This is the time of year when scammers are at their peak. They know since the holidays are around the corner you may be using your credit card more and paying closer attention to your bills and emails. Don't be surprised if you get a call claiming you owe a big debt or that you've suddenly been approved for a sizable loan. Crooks are crawling out of the woodwork trying to scare you into making a hasty decision. Don't fall for their tactics.
I've heard from half a dozen folks who have reported receiving sketchy calls. Troy says he was told he had a long-standing debt that needed to be addressed immediately. The call taker reportedly said he owed $13,000, but got the amount down to just $2,000. Troy didn't buy it. He knows he doesn't owe anyone anything.
He told me, "It upsets me and takes time out of my day. I'm getting so many scam calls now. Just about everything you write in your column has happened to me!"
Hang in there, Troy. You're not alone. I called the number that showed up in Troy's caller ID and was hung up on half a dozen times. I was never able to find out if the so-called debt collector was part of a legitimate company. It's important to know the Colorado Fair Debt Collection Practices Act tells collection agencies what they can and cannot do. Under this law, you're protected from harassment and misleading practices. Consumers can learn more by calling the Colorado Attorney General's office at 1-800-222-4444.
Another scam that's circulating right now involves loan approval calls. Cecile told me she's received several of these. She was congratulated and told she had been approved for a big loan. Cecile was told the money would be deposited into her bank account in an hour as long as she gave the person on the line her checking account information. Right. Cecile knew better. She hadn't applied for any kind of loan. She wasn't about to give a stranger her personal information. Also, if she had applied for a loan, wouldn't the loaner already have that kind of information?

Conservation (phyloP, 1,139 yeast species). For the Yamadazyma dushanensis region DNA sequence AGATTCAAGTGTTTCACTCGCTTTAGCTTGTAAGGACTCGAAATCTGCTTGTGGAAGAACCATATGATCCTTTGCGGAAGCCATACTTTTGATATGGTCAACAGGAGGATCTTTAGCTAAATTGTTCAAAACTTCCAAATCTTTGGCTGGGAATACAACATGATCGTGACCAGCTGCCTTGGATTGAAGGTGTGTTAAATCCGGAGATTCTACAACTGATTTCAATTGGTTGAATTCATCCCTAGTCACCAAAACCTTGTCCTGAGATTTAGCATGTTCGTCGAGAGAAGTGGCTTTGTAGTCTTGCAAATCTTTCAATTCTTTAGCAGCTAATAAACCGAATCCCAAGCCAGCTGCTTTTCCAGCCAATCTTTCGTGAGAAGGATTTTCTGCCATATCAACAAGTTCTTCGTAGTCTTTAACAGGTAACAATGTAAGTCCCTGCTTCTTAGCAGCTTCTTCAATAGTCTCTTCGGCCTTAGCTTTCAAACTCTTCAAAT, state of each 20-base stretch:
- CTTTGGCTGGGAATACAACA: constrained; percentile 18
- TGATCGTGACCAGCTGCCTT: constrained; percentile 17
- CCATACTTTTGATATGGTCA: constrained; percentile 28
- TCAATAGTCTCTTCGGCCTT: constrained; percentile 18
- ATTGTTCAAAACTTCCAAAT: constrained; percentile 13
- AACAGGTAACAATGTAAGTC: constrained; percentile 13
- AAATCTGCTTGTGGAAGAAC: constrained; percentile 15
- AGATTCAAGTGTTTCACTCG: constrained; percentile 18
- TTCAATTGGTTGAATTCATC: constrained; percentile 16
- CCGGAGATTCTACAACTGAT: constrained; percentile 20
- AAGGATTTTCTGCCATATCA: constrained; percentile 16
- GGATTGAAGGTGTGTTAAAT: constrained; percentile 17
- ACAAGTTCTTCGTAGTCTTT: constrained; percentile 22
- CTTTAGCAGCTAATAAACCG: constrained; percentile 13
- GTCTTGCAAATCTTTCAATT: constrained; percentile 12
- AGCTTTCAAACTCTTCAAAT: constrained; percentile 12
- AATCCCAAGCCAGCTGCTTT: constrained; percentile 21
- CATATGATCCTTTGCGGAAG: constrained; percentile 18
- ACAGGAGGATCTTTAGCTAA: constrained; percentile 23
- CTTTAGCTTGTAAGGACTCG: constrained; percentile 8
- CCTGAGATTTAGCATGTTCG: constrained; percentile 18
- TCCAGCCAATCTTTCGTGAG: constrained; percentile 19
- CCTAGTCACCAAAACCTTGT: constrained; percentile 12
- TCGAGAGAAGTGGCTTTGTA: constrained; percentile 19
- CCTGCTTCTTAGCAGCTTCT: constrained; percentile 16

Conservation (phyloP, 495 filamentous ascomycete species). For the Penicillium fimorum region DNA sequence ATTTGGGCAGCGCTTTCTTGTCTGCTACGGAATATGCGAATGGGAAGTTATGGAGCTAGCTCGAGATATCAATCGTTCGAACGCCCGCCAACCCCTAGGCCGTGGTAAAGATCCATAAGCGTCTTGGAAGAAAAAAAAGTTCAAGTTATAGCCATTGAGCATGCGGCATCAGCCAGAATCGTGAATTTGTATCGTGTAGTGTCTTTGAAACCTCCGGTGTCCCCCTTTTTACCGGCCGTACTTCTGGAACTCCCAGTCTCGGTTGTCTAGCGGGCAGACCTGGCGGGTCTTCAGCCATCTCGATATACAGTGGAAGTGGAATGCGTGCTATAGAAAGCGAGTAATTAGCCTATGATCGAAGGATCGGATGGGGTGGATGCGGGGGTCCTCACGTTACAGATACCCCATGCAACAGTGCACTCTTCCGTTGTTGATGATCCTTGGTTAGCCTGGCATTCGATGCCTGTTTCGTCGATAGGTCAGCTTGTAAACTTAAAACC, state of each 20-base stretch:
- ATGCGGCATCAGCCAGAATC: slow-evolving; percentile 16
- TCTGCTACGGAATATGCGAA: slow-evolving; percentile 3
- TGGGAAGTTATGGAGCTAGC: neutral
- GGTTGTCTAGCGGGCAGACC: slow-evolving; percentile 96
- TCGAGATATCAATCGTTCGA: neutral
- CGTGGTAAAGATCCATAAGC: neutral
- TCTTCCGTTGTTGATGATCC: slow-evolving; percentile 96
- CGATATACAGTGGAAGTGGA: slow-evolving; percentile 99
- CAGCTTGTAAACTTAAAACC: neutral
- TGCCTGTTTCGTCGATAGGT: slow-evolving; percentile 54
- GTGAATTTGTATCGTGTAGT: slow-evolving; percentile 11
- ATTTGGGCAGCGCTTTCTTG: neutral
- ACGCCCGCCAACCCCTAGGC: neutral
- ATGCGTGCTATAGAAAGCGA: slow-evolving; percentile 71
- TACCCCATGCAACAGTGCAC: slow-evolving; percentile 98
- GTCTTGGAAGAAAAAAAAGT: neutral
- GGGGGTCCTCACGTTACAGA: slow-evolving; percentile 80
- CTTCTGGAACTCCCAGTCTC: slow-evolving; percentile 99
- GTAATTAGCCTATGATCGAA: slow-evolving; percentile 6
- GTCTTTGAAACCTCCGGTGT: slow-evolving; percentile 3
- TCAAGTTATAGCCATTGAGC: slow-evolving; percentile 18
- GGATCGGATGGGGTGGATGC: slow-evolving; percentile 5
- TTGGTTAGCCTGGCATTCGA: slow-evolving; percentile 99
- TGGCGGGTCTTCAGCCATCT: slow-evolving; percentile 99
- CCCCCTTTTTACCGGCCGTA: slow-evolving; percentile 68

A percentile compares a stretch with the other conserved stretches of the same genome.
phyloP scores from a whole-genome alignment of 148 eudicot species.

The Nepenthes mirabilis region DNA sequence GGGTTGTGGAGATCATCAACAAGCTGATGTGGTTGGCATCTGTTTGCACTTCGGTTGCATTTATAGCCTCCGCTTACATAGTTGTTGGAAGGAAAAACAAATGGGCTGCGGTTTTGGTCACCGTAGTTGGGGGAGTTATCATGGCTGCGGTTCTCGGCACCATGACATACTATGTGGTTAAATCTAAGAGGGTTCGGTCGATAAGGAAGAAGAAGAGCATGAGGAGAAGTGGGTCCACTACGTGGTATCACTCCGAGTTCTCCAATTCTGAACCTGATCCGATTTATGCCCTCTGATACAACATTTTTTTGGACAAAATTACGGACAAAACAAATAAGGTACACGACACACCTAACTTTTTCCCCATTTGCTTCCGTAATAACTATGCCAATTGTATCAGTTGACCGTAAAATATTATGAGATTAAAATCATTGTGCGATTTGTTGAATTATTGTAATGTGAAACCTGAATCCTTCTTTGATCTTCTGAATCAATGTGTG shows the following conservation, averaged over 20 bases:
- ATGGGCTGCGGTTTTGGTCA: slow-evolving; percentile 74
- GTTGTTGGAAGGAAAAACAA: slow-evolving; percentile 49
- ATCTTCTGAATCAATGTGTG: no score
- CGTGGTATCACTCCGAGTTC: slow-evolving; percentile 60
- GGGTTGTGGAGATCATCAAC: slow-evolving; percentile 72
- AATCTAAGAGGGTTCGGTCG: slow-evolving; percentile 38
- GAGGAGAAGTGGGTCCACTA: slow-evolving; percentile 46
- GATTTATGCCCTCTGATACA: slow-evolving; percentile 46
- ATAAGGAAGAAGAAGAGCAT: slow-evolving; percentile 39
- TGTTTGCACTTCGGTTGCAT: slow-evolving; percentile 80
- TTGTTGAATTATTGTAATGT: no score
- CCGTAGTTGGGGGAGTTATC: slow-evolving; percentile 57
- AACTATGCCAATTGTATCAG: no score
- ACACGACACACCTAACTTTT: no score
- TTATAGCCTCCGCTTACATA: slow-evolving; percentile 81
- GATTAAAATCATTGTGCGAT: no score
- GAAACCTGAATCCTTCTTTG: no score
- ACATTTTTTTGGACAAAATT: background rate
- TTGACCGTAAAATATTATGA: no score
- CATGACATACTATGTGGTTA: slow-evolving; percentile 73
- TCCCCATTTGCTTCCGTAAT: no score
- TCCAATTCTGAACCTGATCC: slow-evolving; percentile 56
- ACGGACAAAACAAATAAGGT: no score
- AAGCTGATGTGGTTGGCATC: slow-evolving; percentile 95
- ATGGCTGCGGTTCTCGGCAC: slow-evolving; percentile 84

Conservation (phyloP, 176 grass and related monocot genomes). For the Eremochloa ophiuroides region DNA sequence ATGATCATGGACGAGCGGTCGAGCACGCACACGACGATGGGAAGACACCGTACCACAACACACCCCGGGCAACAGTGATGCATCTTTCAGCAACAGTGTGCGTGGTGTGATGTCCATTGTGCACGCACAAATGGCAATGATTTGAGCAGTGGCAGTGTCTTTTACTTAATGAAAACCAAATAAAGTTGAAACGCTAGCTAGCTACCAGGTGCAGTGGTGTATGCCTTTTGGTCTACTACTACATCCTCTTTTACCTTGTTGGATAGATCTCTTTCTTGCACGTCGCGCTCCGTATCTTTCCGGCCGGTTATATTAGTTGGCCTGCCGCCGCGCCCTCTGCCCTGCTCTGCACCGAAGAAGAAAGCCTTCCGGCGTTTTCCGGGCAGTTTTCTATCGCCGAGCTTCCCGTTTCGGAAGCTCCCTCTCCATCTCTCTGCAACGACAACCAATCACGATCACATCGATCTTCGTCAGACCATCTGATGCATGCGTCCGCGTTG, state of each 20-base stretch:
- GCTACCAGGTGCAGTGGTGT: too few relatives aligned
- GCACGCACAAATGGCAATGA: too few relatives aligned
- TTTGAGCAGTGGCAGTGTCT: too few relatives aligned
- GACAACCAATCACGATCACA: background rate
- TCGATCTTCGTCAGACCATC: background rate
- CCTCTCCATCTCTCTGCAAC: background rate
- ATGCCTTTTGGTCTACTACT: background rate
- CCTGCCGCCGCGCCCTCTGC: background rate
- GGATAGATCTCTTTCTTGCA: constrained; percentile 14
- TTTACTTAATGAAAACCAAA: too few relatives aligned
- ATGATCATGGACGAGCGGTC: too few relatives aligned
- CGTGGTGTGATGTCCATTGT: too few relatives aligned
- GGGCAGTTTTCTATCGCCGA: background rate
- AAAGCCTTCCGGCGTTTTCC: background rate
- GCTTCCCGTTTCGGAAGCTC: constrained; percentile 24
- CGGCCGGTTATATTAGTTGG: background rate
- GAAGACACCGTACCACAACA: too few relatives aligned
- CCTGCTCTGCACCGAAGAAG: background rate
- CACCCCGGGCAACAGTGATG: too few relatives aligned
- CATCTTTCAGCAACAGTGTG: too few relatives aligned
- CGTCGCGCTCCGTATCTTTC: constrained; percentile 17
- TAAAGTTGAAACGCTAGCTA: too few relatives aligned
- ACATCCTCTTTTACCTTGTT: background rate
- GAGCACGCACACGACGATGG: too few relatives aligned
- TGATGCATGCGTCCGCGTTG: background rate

For those who are shopping online beware of pop-up ads that claim you can get a free gift card. The Better Business Bureau says this is just a ploy by identity thieves to get your personal information so they can use it later. The ads may look like they're from well-known retailers when they're actually fakes.
Another scam involving your inbox are those fake shipping notices. I have received three of these. You know what items you've ordered. If you get a notice about something being shipped to you and you don't recognize it, don't click on attachments or links in the email. If you do, you could download malware on your computer. The next thing you know your passwords have been stolen and you've become a victim of a holiday phishing scam. Protect yourself by not giving strangers personal information.
Contact Betty Sexton at 578-0000 or firstname.lastname@example.org.